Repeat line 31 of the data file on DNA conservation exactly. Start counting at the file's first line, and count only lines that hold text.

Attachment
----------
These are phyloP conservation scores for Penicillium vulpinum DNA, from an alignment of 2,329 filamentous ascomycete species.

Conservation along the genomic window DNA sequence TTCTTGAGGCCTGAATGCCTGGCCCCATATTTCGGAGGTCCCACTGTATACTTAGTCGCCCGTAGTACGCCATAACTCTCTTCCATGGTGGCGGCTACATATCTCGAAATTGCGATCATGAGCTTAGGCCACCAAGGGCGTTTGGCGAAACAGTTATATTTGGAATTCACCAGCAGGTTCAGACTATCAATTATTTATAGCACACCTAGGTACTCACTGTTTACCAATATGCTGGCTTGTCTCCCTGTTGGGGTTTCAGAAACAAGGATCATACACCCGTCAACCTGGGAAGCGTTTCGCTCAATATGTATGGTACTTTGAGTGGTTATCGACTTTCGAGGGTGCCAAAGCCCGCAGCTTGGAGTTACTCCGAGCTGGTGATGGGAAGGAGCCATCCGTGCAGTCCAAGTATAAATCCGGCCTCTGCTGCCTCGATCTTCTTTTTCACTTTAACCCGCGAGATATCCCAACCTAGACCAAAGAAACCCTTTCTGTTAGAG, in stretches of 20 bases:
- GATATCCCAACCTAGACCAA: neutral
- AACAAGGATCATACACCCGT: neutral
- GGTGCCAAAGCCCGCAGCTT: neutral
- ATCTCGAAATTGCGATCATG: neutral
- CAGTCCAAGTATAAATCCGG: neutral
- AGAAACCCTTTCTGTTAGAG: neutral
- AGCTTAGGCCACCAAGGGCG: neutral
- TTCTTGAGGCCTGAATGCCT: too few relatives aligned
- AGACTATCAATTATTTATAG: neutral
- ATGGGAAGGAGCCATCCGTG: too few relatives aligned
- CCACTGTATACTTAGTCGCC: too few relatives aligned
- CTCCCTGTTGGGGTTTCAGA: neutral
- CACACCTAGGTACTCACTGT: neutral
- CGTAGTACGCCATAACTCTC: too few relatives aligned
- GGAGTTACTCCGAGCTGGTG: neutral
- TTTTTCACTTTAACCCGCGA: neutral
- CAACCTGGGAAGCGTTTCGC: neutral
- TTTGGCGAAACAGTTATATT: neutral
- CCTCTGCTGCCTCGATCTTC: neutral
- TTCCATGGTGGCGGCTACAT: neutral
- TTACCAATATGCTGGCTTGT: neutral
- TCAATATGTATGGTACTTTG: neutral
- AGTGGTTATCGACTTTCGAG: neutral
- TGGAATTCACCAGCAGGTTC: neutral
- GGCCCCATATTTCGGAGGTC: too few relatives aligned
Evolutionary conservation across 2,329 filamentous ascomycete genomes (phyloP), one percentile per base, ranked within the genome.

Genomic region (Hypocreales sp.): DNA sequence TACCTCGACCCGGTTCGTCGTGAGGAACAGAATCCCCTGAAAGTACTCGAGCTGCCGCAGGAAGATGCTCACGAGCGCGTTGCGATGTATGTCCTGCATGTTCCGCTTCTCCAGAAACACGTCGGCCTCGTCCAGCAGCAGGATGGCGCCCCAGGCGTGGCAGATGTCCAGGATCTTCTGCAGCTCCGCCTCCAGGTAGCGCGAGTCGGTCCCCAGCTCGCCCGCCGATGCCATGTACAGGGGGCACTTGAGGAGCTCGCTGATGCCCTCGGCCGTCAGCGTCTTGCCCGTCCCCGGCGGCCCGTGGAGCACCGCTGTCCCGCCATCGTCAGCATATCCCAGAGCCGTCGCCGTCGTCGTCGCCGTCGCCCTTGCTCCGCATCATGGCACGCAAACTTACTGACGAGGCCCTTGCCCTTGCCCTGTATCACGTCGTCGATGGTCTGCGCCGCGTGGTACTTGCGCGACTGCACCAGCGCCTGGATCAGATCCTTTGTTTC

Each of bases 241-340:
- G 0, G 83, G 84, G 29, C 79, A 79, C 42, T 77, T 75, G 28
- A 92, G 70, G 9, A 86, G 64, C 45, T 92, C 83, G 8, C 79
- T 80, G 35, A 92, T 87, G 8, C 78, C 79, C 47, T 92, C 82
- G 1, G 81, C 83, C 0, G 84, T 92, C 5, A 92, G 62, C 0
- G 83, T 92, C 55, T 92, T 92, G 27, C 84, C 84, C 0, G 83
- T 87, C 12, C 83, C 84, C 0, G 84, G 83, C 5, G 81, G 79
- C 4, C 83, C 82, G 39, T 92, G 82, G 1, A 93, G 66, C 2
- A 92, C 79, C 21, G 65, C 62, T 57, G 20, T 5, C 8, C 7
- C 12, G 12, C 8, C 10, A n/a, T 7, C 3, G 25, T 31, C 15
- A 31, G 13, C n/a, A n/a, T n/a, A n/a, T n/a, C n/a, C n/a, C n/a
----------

- G 0, G 83, G 84, G 29, C 79, A 79, C 42, T 77, T 75, G 28